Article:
Wild Haggis

Our editor’s favourite cryptid, the Wild Haggis (Haggis scoticus), roams the highlands of Scotland and is believed to be the source of Scotland’s signature meat dish instead of the ignoble sheep. The left and right legs of the wild haggis are of different lengths, making it perfectly adapted to traipsing the highland terrain of Scotland, albeit only if it wishes to move in one direction. The wild haggis exists in both clockwise and anticlockwise-moving varieties, and because of this, mating of the species can only be achieved between one anticlockwise- and one clockwise-moving animal, so that the mounting male can maintain his balance upon a female. It is currently unknown which variety is the dominant or recessive trait, but Scottish locals have encouraged tourists to go haggis hunting in the hopes of better understanding this mysterious creature.

moehau man

The Moehau Man

Aotearoa boasts a few cryptids of its own. You may have heard of the panther that stalks southern Canterbury or the “waitoreke”, the otter or platypus-like cryptid whose sightings extend back to early Māori settlement. We also have our own Bigfoot, the Moehau Man or the Maero, named after demonic humanoid creatures from Māori lore that were said to live in the uncharted forests of northern New Zealand. Specifically, he Moehau Man is believed to dwell around the Coromandel region. It stands around seven feet tall, is covered in fur and has arms that reach its knees. Reports of its existence from European settlers go back to the 1870s, when gold miners reported seeing large humanoid figures in the bush. Later reports in the 1950s and 70s believe that the cryptid might be an escaped gorilla or other large ape which, honestly, would still be pretty cool, or a tall tale told at the pub that got out of hand. In any case, I vote we get it on the new flag.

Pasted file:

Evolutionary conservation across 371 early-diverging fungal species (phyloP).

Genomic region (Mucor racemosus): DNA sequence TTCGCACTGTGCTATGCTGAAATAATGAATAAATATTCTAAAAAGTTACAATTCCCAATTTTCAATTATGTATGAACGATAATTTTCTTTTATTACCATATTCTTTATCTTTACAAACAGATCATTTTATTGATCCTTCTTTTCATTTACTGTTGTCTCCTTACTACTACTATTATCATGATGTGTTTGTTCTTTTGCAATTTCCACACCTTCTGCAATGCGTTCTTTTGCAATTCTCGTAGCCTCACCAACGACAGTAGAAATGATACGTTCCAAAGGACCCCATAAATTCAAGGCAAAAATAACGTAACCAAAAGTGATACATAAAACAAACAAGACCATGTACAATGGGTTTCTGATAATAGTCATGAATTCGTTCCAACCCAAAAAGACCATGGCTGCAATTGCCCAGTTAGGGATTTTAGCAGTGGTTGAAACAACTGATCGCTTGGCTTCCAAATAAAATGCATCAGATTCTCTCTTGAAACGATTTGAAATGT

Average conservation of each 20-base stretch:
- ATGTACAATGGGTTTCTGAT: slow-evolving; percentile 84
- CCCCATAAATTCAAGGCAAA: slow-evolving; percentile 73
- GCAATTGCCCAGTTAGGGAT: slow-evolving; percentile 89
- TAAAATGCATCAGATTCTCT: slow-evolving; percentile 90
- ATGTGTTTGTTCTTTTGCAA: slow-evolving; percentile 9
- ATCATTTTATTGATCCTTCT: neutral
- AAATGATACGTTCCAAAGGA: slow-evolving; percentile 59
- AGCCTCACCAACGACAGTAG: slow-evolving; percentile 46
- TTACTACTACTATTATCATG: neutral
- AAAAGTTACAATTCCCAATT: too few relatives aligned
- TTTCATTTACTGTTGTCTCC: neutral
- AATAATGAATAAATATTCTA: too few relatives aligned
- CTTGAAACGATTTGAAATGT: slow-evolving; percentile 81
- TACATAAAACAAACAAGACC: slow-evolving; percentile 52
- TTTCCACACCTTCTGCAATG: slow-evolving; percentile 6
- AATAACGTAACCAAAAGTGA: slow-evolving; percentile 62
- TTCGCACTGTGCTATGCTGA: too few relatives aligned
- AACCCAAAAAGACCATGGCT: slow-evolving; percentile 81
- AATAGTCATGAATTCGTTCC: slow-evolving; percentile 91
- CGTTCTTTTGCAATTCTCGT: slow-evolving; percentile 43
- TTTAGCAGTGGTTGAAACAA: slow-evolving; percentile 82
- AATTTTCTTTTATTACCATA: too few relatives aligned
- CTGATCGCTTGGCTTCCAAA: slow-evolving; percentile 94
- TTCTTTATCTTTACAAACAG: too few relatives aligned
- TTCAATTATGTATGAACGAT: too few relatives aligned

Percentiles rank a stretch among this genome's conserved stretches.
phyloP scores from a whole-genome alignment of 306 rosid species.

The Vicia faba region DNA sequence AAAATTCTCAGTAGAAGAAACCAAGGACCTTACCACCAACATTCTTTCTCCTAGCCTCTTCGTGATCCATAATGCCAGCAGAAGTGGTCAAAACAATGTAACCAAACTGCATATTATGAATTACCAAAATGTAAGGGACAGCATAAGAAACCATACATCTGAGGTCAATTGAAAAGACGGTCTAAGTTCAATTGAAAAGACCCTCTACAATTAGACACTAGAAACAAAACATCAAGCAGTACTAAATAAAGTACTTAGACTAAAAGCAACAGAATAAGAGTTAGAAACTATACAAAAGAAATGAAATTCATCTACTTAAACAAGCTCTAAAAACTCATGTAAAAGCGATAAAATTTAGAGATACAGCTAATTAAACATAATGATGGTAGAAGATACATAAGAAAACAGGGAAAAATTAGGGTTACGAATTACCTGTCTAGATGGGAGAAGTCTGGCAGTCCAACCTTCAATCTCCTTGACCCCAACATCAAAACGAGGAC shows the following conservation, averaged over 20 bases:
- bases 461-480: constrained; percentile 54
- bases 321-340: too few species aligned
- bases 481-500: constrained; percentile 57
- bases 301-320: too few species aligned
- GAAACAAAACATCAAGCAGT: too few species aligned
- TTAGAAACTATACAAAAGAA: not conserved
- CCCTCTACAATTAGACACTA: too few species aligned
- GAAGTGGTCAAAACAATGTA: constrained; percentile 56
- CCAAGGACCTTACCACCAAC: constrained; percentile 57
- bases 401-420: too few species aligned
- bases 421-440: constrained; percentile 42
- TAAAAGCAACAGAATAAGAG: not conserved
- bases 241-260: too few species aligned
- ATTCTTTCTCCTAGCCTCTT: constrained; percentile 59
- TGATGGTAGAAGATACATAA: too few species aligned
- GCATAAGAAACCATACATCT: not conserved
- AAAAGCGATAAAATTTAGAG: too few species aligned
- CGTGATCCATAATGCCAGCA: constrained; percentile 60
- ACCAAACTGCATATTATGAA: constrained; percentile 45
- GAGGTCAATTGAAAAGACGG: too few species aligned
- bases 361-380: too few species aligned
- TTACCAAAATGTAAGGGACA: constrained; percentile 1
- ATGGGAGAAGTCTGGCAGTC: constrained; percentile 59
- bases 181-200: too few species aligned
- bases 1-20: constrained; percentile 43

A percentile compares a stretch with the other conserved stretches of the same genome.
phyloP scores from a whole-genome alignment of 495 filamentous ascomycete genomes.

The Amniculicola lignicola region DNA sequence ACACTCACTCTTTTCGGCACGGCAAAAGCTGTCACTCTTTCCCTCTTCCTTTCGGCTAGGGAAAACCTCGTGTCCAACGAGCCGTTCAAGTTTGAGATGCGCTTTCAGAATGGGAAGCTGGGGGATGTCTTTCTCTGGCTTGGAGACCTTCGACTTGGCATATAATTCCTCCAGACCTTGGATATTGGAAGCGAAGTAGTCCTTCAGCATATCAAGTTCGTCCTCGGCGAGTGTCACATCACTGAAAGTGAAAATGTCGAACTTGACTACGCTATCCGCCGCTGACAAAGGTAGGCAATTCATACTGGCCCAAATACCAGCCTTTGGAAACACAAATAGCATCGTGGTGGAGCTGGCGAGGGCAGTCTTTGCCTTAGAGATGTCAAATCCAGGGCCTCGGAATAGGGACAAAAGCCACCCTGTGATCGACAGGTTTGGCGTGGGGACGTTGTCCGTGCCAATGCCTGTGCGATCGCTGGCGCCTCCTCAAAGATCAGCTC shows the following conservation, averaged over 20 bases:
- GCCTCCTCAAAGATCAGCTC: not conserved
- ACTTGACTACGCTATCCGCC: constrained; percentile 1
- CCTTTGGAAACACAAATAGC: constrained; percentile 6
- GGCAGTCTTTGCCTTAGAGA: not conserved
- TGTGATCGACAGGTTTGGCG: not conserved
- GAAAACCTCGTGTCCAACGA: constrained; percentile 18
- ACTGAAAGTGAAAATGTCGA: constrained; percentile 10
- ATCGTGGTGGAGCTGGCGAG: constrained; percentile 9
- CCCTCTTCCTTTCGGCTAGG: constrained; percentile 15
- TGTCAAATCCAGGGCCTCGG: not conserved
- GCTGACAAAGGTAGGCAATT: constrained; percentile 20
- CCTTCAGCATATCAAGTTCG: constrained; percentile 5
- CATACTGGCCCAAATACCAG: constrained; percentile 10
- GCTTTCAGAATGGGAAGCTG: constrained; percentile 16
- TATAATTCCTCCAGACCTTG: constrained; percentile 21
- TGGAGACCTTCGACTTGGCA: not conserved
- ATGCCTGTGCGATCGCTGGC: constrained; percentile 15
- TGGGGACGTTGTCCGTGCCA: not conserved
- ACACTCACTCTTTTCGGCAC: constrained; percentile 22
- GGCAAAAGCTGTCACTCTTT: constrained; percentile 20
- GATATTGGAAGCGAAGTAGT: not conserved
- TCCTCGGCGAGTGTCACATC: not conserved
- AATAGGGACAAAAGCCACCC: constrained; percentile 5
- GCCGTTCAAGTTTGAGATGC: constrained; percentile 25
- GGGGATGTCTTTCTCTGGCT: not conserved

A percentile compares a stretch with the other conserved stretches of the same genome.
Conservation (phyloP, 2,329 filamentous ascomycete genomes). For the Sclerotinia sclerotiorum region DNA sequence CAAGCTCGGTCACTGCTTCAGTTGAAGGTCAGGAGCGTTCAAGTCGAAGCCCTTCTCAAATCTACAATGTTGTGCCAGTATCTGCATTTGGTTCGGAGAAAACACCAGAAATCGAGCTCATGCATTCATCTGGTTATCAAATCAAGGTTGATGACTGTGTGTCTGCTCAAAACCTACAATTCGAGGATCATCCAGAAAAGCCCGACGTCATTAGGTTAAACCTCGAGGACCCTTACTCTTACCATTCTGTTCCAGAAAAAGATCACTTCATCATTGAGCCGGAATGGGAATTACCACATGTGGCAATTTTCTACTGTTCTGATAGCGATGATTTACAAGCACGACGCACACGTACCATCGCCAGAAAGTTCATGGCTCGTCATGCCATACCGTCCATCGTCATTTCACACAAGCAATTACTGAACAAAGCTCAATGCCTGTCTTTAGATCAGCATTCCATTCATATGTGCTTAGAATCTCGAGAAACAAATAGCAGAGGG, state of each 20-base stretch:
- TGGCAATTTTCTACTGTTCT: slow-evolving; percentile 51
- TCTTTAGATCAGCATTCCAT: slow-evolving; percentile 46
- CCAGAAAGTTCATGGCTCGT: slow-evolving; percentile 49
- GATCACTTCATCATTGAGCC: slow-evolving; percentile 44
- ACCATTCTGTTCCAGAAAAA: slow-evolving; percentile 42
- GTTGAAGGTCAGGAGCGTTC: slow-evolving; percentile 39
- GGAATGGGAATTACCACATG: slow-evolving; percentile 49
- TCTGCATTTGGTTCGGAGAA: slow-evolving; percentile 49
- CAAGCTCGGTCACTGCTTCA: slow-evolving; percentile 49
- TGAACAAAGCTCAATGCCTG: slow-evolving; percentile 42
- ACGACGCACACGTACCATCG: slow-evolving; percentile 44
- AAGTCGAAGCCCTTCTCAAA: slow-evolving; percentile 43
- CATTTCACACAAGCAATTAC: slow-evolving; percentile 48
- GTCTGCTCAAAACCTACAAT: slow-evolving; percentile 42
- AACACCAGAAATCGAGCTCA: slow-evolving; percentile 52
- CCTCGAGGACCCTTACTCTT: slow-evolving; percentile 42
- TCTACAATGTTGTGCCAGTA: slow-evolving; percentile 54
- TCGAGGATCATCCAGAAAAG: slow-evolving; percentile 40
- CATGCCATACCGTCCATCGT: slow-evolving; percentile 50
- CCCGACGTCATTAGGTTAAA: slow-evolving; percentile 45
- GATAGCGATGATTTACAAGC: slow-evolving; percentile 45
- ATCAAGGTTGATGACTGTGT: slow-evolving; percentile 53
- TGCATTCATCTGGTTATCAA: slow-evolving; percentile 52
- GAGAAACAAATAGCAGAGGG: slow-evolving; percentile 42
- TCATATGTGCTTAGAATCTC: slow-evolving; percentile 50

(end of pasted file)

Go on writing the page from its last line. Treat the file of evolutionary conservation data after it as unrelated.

The platypus, the okapi (the giraffe’s only living relative), the komodo dragon and even the giant panda were all considered made-up at some point in history before cryptozoologists and ordinary scientists alike had proven that they actually existed. But the real king of told-you-so goes to the discovery of the kraken. You may know the colossal shipwrecking cephalopod of Scandinavian myth as either the heraldic animal of House Greyjoy, what Liam Neeson released in Clash of the Titans, and/or a particularly delectable brand of spiced whisky. Scientists today know it as Architeuthis or the giant squid. The mythology ends and the biology begins around 1853, and further oceanic investigations were met with skepticism, with one French Academy of Sciences member in 1861 calling the kraken “contradiction of the great laws of harmony and equilibrium that which have sovereign rule over living nature”. But once many specimens began to wash up on beaches, and still do today, giant squids will now and forever be a big middle tentacle to non-believers and cryptozoo-haters the world over.



Forget the Abominable Snowman, the Ningen is like an Abominable Slenderman, stalking boats and generally freaking people the fuck out. The Ningen was first documented by a Japanese whale “research” vessel in the Antarctic Circle that took photos of the arms, head and torso of a 30 ft long white humanoid figure in the water. Hence its name, which is the Japanese word for “human being”. The Ningen is either wholly or semi-aquatic, perfectly comfortable in the polar waters of the Antarctic Ocean, and blending in alongside the icebergs. They also only come out at night, making them difficult to document. They are a particularly popular discussion topic in Japanese cryptozoology and UFO-ology forums, with few photos of the beasts existing online. The full reports on the first encounter have been covered up by the Japanese government, only adding to the mystery.

death worm

Mongolian Death Worm